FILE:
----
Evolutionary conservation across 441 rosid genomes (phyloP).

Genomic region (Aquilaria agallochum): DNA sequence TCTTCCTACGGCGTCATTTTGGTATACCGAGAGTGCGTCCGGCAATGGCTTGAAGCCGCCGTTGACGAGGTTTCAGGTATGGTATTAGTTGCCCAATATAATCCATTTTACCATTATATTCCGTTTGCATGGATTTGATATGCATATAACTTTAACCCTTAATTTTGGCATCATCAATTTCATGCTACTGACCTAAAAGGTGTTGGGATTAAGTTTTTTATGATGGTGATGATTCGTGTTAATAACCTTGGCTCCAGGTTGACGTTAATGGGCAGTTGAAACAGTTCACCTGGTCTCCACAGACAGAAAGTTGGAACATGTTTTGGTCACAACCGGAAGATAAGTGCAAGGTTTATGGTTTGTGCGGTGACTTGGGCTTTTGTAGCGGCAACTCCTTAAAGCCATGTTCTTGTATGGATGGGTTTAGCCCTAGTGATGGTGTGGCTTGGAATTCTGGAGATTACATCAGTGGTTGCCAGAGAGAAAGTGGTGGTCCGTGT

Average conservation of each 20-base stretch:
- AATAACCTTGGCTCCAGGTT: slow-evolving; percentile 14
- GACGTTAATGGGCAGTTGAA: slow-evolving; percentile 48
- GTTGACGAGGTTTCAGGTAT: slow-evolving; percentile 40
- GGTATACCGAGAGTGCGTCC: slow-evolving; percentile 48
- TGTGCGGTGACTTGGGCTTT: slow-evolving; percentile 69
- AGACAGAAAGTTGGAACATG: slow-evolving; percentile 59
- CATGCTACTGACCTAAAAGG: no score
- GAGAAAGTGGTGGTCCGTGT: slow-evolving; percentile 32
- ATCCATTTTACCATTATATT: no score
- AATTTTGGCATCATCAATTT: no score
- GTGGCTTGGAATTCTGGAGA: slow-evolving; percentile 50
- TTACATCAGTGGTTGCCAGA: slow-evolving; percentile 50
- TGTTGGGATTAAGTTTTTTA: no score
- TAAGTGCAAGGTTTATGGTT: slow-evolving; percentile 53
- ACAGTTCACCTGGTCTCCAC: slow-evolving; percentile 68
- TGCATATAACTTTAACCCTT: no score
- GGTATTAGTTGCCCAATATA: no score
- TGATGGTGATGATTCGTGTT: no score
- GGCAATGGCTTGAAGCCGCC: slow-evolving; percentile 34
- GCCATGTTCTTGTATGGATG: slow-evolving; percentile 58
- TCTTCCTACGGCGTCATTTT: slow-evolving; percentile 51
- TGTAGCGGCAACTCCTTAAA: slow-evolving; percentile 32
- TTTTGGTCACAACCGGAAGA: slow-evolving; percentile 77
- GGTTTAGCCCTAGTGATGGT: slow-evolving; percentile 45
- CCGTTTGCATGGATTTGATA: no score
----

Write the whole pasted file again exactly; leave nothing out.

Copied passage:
Evolutionary conservation across 441 rosid genomes (phyloP).

Genomic region (Aquilaria agallochum): DNA sequence TCTTCCTACGGCGTCATTTTGGTATACCGAGAGTGCGTCCGGCAATGGCTTGAAGCCGCCGTTGACGAGGTTTCAGGTATGGTATTAGTTGCCCAATATAATCCATTTTACCATTATATTCCGTTTGCATGGATTTGATATGCATATAACTTTAACCCTTAATTTTGGCATCATCAATTTCATGCTACTGACCTAAAAGGTGTTGGGATTAAGTTTTTTATGATGGTGATGATTCGTGTTAATAACCTTGGCTCCAGGTTGACGTTAATGGGCAGTTGAAACAGTTCACCTGGTCTCCACAGACAGAAAGTTGGAACATGTTTTGGTCACAACCGGAAGATAAGTGCAAGGTTTATGGTTTGTGCGGTGACTTGGGCTTTTGTAGCGGCAACTCCTTAAAGCCATGTTCTTGTATGGATGGGTTTAGCCCTAGTGATGGTGTGGCTTGGAATTCTGGAGATTACATCAGTGGTTGCCAGAGAGAAAGTGGTGGTCCGTGT

Average conservation of each 20-base stretch:
- AATAACCTTGGCTCCAGGTT: slow-evolving; percentile 14
- GACGTTAATGGGCAGTTGAA: slow-evolving; percentile 48
- GTTGACGAGGTTTCAGGTAT: slow-evolving; percentile 40
- GGTATACCGAGAGTGCGTCC: slow-evolving; percentile 48
- TGTGCGGTGACTTGGGCTTT: slow-evolving; percentile 69
- AGACAGAAAGTTGGAACATG: slow-evolving; percentile 59
- CATGCTACTGACCTAAAAGG: no score
- GAGAAAGTGGTGGTCCGTGT: slow-evolving; percentile 32
- ATCCATTTTACCATTATATT: no score
- AATTTTGGCATCATCAATTT: no score
- GTGGCTTGGAATTCTGGAGA: slow-evolving; percentile 50
- TTACATCAGTGGTTGCCAGA: slow-evolving; percentile 50
- TGTTGGGATTAAGTTTTTTA: no score
- TAAGTGCAAGGTTTATGGTT: slow-evolving; percentile 53
- ACAGTTCACCTGGTCTCCAC: slow-evolving; percentile 68
- TGCATATAACTTTAACCCTT: no score
- GGTATTAGTTGCCCAATATA: no score
- TGATGGTGATGATTCGTGTT: no score
- GGCAATGGCTTGAAGCCGCC: slow-evolving; percentile 34
- GCCATGTTCTTGTATGGATG: slow-evolving; percentile 58
- TCTTCCTACGGCGTCATTTT: slow-evolving; percentile 51
- TGTAGCGGCAACTCCTTAAA: slow-evolving; percentile 32
- TTTTGGTCACAACCGGAAGA: slow-evolving; percentile 77
- GGTTTAGCCCTAGTGATGGT: slow-evolving; percentile 45
- CCGTTTGCATGGATTTGATA: no score